Cells are often called the basic "building blocks" of life, but "functional units" is perhaps a better term. After all, a cell itself contains a number of distinct parts, ones that have to work together to create an environment hospitable to an operational cell.
Moreover, a single cell often is life, as a single cell can and often does constitute a whole, living organism. This is the case with almost all prokaryotes, examples of which are E. coli bacteria and Staphylococcal microbial species.
Bacteria and Archaea are the two Prokaryotic domains, the unicellular organisms with very simple cells. Eukaryota, on the other hand, are usually large and multicellular. This domain includes animals, plants, protists and fungi.
At the cellular level, however, prokaryotic nutrition is not that different from eukaryotic nutrition, at least at the point the nourishment process begins for both.
All cells, regardless of their evolutionary history and level of sophistication, have four structures in common: DNA (deoxyribonucleic acid - the genetic material of cells across nature), a plasma (cell) membrane to protect the cell and enclose its contents, ribosomes to make proteins and cytoplasm, the gel-like matrix forming most of the bulk of most cells.
Eukaryotic cells have internal double-membrane-bound structures called organelles that prokaryotic cells lack. The nucleus, which houses the DNA in these cells, has a membrane called a nuclear envelope. Eukaryotes' unique metabolic needs and capabilities have led to aerobic respiration, a means by which cells can extract the most energy possible from the six-carbon sugar molecule glucose.
Prokaryotes do not have all of the growth requirements that eukaryotes do.
For one thing, these organisms cannot grow to large individual sizes. For another, they do not reproduce sexually. For still another, on average, they reproduce many times faster than do even the most rapidly breeding animals. This makes their main "job" not to mate but to simply and literally split, transmitting their DNA to the next generation.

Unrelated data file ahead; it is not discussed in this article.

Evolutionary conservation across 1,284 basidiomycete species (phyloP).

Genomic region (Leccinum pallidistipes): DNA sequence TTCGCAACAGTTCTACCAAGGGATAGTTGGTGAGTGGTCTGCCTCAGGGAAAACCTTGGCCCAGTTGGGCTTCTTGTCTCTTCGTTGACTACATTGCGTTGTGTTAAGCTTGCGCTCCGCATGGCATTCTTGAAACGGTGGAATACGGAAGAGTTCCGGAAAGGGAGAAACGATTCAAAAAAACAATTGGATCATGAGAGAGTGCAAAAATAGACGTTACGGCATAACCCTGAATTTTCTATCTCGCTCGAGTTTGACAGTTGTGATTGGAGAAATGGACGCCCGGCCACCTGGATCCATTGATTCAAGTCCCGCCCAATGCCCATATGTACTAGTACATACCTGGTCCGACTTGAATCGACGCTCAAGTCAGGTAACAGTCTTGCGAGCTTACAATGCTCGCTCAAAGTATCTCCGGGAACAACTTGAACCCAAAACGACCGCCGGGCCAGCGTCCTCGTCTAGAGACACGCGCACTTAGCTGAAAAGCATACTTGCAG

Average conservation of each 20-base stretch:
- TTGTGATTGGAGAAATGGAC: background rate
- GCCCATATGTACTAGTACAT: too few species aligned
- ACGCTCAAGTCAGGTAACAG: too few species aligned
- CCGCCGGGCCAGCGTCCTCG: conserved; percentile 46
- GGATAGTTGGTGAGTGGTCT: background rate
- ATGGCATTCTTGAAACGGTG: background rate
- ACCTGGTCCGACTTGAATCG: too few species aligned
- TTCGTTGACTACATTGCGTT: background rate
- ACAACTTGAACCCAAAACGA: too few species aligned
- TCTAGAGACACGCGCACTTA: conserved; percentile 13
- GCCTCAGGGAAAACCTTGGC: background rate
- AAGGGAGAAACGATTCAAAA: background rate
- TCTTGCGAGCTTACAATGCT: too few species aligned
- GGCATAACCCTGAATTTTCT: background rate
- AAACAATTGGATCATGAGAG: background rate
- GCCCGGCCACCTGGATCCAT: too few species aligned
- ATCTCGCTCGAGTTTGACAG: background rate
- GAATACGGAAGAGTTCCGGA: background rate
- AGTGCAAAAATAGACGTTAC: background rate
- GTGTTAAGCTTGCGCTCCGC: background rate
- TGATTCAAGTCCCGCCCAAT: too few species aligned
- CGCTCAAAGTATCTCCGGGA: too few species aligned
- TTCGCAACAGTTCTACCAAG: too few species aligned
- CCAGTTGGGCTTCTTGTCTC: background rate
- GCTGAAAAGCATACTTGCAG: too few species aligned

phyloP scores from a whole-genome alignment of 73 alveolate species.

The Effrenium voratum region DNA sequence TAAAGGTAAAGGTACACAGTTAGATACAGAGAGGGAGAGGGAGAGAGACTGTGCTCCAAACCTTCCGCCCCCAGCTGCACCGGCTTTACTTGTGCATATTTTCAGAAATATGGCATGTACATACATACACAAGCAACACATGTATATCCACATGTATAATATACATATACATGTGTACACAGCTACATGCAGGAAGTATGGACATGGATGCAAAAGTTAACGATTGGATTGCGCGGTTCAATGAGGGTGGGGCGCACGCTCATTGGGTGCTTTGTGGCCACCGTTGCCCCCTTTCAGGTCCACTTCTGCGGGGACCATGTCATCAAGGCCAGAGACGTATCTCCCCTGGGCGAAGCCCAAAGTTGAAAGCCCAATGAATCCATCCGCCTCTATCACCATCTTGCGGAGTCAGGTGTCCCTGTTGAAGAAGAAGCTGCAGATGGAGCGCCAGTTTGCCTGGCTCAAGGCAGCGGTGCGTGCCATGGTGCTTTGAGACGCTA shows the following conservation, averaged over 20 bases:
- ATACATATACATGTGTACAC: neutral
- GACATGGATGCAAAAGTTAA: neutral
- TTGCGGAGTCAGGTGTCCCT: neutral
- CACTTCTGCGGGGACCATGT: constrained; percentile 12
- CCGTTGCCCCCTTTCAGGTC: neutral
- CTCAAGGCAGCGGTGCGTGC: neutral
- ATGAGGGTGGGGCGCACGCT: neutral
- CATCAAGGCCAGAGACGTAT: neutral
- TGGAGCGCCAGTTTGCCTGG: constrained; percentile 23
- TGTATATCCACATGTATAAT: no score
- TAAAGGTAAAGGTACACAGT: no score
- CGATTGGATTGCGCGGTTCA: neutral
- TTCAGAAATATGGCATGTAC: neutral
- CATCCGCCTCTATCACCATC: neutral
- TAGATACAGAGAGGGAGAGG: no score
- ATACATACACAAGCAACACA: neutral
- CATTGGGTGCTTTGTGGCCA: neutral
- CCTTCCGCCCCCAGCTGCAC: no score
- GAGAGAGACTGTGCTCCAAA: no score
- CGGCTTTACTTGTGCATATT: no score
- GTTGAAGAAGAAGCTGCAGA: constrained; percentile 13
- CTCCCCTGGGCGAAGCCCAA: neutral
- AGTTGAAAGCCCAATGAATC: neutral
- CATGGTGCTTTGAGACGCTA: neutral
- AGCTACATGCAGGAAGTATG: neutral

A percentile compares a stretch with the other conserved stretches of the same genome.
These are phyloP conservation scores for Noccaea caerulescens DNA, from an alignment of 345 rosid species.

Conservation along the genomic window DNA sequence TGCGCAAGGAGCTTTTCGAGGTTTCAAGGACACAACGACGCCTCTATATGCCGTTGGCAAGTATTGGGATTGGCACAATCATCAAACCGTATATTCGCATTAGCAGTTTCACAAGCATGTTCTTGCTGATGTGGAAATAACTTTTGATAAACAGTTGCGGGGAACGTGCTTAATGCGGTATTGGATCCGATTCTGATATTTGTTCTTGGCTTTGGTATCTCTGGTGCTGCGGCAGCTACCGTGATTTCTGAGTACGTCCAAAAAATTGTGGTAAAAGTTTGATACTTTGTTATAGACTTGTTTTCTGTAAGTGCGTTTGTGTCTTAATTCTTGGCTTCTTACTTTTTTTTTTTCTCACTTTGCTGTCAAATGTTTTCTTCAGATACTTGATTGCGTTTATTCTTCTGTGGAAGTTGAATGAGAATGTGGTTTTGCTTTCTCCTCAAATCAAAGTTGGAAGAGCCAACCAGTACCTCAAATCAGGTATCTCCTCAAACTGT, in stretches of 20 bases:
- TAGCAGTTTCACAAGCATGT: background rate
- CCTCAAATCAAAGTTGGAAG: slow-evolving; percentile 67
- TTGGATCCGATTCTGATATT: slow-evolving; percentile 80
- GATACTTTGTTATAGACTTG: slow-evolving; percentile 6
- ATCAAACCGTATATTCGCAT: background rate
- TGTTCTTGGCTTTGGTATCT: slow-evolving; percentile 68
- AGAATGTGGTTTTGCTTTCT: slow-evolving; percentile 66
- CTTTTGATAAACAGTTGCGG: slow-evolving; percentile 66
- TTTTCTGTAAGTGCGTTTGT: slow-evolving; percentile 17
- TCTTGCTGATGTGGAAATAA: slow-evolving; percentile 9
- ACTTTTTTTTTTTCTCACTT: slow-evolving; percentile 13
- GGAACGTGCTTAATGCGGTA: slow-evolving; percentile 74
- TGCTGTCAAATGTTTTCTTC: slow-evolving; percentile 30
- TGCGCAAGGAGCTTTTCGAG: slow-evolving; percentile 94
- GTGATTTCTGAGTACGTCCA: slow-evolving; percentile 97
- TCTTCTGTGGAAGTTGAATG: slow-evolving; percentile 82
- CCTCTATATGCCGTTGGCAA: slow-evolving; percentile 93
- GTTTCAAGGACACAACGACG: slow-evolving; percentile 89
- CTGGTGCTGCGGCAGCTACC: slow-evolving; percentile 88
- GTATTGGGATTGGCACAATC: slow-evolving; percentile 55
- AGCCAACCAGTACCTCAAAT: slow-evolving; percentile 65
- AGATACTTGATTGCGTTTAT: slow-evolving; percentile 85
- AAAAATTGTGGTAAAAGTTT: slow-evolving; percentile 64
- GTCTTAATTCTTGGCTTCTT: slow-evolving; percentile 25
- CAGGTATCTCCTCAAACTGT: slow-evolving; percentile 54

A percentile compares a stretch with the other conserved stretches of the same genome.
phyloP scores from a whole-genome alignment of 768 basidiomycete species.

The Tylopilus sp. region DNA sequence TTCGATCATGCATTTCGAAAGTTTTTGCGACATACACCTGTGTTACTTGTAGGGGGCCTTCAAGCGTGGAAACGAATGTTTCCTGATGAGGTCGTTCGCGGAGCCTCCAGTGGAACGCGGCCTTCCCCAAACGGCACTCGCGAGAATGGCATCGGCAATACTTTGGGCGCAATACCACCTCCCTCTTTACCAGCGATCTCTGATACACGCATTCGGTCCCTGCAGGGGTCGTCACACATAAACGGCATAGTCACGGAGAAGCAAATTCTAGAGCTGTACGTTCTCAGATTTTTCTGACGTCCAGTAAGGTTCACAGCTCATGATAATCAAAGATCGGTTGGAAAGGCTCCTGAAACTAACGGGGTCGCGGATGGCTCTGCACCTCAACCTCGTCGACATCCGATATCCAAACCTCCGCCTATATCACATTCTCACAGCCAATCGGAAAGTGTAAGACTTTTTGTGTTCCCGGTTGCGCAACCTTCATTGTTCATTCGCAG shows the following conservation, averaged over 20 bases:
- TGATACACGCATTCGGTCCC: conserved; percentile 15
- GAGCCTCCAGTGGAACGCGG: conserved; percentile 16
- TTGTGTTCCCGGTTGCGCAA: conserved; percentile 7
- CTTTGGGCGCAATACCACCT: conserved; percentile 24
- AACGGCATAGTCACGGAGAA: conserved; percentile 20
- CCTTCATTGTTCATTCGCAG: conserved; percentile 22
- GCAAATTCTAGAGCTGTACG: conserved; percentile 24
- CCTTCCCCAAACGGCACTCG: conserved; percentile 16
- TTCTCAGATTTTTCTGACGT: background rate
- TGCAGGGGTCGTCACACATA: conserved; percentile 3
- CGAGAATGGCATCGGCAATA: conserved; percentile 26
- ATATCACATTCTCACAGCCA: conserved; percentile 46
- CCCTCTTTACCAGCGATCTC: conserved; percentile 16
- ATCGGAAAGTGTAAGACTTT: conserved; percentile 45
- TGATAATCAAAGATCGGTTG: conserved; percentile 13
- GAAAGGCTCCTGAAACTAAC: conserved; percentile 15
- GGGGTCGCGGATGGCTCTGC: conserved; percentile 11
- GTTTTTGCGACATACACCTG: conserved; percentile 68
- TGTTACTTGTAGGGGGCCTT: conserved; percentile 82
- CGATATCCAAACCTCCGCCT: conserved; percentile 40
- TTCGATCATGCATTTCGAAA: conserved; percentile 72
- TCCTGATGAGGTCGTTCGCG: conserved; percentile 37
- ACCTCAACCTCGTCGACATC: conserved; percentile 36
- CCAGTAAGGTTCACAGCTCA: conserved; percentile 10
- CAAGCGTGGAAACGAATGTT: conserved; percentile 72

Because of this, prokaryotes are able to "get by," nutritionally speaking, using only glycolysis, a series of 10 reactions that occur in the cytoplasm of prokaryotic and eukaryotic cells alike. In prokaryotes, it results in the production of two ATP (adenosine triphosphate, the "energy currency" of all cells) and two pyruvate molecules per glucose molecule used.
In eukaryotic cells, glycolysis is merely the gateway to the reactions of aerobic respiration, the final steps of the process of cellular respiration.
Overview of Glycolysis
With rare exceptions, cell growth requirements in prokaryotes must be met entirely from the process of glycolysis.
Although glycolysis provides only a modest energy boost (two ATP per glucose molecule) compared to what the reactions of the Krebs cycle and the electron transport chain in the mitochondria can offer (another 34 to 36 ATP combined), this is sufficient to meet the modest needs of prokaryotic cells. Consequently, their nutrition is simple as well.
The first part of glycolysis sees glucose enter a cell, undergo two additions of phosphate, and be arranged into a fructose molecule before this product is finally split into two identical three-carbon molecules, each with it own phosphate group.
This actually requires an investment of two ATP. But after the split, each three-carbon molecule contributes to the synthesis of two ATP, giving a total yield of four ATP for this part of glycolysis and a net yield of two ATP for glycolysis overall.
Prokaryotic Cells: Lab Concepts
The concept of growth as applied to prokaryotic cells need not refer to the growth of individual cells; it can also refer to the growth of bacterial cell populations, or colonies. Bacterial cells often have very short generation (reproductive) times, on the order of hours. Compare this to the 20 to 30 or so years seen between human generations in the modern world.
Bacteria can be cultured on media like agar, which contain glucose and encourage the bacteria to grow. Coulter counters and flow cytometers are instruments used to count bacteria, although microscope counts are also used directly.
About the Author
Kevin Beck holds a bachelor's degree in physics with minors in math and chemistry from the University of Vermont. Formerly with ScienceBlogs.com and the editor of "Run Strong," he has written for Runner's World, Men's Fitness, Competitor, and a variety of other publications. More about Kevin and links to his professional work can be found at www.kemibe.com.